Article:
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14 Culture Shocks That Foreigners Experience When They Arrive In Mexico

Explained by foreigners living in Mexico.

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We spoke to people from different parts of the world, who came to live in Mexico, and we asked them for their first impressions. Here are their answers:

1. "There's food everywhere! You can find something to eat on every corner."

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"I feel like Mexicans are always eating. It doesn't bother me, I like having different options, but I found it odd at first that you can find up to five food stands in one corner."

- Romy, France.

3. "My idea of 'spicy' is not the same as this country's."

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"Here I'm told that food is not spicy and that it's only got a little chile to add flavor, but it's not true. What Mexicans barely find spicy, I find excruciating."

- Sebastián, Colombia.


4. "People in small towns are too kind. They even invite you into their homes and offer you their food even if they don't know you."

"They're very hospitable. In my country, it's the guest who is supposed to take offerings for the host as a thank you for inviting him, but it's the other way around here."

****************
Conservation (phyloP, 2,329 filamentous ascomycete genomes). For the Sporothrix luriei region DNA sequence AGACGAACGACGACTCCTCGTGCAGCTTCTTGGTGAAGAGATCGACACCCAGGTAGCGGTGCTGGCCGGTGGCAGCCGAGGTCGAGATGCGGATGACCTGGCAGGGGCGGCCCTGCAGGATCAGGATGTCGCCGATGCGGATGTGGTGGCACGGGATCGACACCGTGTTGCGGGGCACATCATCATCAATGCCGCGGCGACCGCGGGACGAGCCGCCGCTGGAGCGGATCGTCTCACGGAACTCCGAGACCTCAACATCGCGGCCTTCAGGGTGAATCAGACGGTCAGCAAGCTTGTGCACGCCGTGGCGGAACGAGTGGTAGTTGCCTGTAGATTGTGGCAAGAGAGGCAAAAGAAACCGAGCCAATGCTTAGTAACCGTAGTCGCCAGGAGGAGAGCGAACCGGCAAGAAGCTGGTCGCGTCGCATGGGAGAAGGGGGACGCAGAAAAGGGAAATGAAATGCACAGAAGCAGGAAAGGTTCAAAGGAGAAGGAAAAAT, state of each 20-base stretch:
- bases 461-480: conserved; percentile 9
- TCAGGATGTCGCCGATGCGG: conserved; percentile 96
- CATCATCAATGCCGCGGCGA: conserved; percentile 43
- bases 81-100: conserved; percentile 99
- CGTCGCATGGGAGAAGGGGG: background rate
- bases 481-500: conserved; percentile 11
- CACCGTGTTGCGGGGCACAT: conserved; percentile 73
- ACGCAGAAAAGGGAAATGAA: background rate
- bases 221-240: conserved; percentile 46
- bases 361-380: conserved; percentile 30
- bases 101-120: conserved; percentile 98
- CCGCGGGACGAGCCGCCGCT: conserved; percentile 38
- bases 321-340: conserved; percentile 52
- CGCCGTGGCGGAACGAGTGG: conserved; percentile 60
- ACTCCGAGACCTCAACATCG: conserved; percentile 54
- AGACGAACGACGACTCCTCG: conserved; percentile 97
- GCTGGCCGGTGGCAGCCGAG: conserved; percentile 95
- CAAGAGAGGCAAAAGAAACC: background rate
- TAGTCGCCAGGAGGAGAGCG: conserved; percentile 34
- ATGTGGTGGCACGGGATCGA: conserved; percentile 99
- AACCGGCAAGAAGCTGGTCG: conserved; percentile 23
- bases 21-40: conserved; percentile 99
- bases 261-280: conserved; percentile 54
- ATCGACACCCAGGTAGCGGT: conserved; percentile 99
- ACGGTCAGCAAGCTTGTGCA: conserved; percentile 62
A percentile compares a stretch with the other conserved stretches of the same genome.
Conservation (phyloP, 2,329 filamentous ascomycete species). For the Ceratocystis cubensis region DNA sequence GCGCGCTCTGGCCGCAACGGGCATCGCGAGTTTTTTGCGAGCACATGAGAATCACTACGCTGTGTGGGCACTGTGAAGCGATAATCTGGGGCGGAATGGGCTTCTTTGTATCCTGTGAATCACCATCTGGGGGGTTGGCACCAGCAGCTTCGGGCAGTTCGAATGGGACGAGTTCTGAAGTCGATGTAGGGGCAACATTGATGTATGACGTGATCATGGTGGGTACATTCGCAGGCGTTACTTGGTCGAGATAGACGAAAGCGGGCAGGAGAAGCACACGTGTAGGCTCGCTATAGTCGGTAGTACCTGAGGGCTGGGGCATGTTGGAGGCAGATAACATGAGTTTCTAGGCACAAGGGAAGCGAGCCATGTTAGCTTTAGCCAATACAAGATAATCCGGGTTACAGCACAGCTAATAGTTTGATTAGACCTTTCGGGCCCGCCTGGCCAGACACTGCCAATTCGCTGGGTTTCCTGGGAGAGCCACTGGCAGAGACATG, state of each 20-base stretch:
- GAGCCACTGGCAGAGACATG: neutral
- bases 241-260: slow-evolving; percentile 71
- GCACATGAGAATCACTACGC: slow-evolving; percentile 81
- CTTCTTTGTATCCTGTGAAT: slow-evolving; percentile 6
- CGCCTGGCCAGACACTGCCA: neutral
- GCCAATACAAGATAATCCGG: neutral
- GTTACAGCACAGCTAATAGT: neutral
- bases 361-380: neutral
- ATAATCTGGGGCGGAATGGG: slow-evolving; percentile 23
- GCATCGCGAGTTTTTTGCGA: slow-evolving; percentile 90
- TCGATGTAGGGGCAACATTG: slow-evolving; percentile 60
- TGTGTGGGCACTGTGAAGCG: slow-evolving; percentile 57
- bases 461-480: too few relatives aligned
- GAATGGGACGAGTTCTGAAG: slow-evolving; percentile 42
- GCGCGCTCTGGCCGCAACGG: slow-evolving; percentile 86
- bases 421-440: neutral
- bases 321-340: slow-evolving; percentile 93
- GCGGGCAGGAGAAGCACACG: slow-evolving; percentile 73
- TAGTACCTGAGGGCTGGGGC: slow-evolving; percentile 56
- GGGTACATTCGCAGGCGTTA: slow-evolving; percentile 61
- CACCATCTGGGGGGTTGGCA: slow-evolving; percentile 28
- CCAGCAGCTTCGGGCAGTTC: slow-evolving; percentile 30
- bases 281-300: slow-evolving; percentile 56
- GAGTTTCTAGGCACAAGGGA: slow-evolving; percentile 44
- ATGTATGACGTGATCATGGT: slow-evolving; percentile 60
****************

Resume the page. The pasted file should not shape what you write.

- Katsuhiro, Japan.

5. "I like it very much that people here enjoy music without feeling embarrassed."

"In my country, people act like they don't know songs in order to look cool. Here they don't care. Everybody sings and dances in bars."

- Angelica, United States.

7. "Breakfasts are very elaborate. In my country we eat lighter during the mornings, here they have things like chilaquiles or enchiladas."

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"You feel like going back to bed after having so much to eat for breakfast."

- Aga, Poland.


13. "I think that the differences between social classes are very noticeable in this country."

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"Just going from one colony to the other you can see the change, it's striking at first."

- Agnieszka, Poland.

14. "Young people have more liberties, they can do a lot of things that are frowned upon in my country."

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"People with tattoos can get any job without much problem here. In Japan, it's still considered something negative."

- Katsuhiro, Japan.

This post was translated from Spanish.